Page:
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13 Oct 2017

BY Edward Robertson


Willie Walsh calls Heathrow expansion 'ridiculous glory project'

Willie Walsh has labelled much of the proposed Heathrow expansion as a “ridiculous glory project”.

Heathrow aerial image artist impression by night

The Heathrow boss questioned the project's billion-pound bill when building the actual runway requires only £200 million

Speaking at the Capa Global Aviation Summit in Heathrow, the IAG chief executive said of the £17.6 billion bill predicted for the project, just £200 million is required to build the runway itself.


With much of the bill potentially being passed on to the airport’s airline customers in the form of increased landing charges and tariffs, he questioned the thinking behind the entire project.


Walsh said: “1% of the bill is for the runway, 99% goes in to, in my opinion, some ridiculous glory project.


“If they can demonstrate that they can expand Heathrow without increasing capacity charges I’m supportive and I imagine every airline operating at Heathrow would support the proposition.”


He added British Airways has been supportive of expansion at the airport since 2005 when it originally approached the facility’s operators with a plan for a third runway.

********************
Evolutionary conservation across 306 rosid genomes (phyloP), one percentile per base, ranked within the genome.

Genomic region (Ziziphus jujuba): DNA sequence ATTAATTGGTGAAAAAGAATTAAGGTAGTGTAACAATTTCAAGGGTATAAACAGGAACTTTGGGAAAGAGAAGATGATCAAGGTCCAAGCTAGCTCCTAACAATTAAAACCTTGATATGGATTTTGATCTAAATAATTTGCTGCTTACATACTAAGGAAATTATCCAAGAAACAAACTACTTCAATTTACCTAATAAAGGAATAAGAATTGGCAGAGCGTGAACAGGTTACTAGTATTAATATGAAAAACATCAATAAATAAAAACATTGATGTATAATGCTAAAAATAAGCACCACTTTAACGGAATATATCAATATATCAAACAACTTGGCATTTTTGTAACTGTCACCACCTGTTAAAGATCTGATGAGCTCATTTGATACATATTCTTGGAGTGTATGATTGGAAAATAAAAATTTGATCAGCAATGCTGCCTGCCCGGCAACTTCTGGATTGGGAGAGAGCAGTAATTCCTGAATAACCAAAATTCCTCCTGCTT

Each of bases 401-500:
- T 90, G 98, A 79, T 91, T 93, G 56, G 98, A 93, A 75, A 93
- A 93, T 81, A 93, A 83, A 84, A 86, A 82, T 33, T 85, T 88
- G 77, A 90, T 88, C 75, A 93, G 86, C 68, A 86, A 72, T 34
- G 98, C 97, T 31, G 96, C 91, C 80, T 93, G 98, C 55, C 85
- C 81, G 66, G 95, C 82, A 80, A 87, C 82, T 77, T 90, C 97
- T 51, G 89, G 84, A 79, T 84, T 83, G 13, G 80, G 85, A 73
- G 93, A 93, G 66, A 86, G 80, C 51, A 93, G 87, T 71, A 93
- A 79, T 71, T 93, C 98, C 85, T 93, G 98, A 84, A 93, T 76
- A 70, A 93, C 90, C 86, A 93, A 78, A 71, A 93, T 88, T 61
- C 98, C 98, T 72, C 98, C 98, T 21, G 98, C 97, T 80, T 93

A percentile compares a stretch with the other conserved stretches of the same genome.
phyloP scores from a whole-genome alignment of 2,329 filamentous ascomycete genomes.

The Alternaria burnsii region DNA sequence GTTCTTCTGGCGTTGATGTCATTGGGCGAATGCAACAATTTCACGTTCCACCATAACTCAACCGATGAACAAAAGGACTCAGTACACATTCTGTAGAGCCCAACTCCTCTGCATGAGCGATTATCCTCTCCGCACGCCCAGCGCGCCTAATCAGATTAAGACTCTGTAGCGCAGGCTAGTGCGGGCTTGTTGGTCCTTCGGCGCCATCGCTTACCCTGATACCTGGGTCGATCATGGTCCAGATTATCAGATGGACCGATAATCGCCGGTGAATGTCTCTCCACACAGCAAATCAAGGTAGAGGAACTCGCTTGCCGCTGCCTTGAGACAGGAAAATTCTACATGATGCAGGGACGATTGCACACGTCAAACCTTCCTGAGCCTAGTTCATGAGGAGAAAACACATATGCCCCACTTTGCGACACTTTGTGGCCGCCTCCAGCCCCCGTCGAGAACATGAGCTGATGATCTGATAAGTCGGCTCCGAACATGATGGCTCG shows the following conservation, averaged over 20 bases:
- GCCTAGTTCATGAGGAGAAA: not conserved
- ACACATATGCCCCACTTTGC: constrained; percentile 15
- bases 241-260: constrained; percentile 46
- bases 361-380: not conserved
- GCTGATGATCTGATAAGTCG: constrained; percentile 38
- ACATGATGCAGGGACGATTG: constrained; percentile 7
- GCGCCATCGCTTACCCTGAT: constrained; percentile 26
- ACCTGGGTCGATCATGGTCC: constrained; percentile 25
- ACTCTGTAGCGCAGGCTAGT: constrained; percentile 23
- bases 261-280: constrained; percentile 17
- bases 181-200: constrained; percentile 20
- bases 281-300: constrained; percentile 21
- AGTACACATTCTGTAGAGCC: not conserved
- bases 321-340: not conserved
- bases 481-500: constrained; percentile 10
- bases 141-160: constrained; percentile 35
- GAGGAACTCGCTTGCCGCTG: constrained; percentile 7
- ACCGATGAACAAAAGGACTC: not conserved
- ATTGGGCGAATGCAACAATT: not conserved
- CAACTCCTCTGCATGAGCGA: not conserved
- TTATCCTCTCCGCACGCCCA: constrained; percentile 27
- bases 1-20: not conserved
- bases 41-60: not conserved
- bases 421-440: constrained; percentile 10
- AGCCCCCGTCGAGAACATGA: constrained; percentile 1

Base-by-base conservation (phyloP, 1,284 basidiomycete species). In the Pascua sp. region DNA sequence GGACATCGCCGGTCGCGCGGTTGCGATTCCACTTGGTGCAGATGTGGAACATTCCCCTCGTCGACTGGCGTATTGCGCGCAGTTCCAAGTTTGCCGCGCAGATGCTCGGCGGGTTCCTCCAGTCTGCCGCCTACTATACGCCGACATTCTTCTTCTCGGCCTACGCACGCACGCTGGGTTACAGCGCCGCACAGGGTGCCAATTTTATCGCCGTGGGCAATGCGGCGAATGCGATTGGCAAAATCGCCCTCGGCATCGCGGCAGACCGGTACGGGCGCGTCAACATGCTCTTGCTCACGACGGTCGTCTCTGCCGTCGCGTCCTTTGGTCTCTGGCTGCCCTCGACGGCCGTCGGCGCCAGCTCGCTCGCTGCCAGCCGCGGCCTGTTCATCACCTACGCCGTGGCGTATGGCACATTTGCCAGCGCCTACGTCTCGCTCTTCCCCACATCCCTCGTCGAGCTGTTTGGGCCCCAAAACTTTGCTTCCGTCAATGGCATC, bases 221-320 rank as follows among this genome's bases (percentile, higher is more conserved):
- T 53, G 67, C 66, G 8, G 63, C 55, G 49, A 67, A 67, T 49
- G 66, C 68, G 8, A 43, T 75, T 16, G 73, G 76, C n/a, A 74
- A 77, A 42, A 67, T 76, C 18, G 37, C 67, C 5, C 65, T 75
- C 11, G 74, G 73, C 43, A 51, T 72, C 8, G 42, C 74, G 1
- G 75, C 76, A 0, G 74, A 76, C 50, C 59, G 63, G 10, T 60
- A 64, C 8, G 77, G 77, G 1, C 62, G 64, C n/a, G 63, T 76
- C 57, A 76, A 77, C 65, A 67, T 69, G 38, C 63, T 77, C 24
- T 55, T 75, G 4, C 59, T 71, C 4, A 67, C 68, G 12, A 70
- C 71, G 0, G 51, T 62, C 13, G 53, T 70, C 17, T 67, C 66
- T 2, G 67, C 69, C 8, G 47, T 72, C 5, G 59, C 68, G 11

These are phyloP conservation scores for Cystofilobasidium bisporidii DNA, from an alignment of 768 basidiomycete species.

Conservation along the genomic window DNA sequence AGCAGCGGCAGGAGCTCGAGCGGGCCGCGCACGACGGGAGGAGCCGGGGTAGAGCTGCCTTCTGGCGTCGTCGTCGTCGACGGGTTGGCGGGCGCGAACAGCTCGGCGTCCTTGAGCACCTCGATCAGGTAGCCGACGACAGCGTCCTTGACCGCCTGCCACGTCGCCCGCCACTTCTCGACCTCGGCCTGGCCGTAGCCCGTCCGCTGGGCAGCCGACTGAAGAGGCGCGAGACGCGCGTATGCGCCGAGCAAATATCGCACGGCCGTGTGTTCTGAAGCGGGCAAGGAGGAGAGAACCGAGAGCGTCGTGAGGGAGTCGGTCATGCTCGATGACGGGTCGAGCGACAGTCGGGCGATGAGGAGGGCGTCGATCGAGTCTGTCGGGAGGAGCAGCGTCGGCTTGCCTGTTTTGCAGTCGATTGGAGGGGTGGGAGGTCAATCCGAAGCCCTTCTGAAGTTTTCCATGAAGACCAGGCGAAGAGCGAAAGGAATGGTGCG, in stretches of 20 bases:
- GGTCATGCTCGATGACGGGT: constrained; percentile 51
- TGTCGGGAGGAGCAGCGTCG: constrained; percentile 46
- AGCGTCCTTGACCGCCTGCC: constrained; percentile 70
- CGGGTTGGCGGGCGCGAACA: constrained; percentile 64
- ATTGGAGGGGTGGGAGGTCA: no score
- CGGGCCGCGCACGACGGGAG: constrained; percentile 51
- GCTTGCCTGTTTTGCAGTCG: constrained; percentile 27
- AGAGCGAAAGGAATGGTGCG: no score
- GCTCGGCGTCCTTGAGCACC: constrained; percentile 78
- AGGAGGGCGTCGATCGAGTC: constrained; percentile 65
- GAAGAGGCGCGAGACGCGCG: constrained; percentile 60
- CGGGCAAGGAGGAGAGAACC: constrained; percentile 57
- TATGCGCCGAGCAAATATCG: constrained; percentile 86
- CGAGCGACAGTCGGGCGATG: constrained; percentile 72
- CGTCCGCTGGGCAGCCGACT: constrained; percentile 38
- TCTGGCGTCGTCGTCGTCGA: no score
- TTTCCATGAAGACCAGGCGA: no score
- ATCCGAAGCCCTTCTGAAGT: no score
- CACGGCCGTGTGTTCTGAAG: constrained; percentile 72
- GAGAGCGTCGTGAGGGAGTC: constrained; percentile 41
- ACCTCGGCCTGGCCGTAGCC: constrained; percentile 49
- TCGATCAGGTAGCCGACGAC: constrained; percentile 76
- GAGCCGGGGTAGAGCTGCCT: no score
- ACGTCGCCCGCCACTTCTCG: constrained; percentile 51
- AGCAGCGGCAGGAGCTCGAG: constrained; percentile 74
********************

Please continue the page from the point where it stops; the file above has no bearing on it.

He also supported a plan proposed by Surinder Arora, founder and chairman of hotel business Arora Group, that would see Heathrow’s expansion completed but at a cost of between £6 billion and £7 billion less than the current proposals.


Walsh said: “The incentive he has as a private business man is different from Heathrow’s.”


He added the last time BA had been able to seriously grow capacity at Heathrow was in 2012 when the airline bought bmi, and got 52 additional slots as a result.


He argued if BA were to end up paying money towards the expansion, any rewards would have to be in proportion.


“If we pay for 60% of the expansion and end up getting 15% of the new routes, that doesn’t make sense,” he added.


Walsh also used his time on stage to urge Dublin Airport to deal with overcrowding issues that are seeing runways and taxiways dealing with serious traffic that could impact airline punctuality.


He said: “Dublin is becoming impossible, we won’t operate Dublin as a hub unless they deal with it.”

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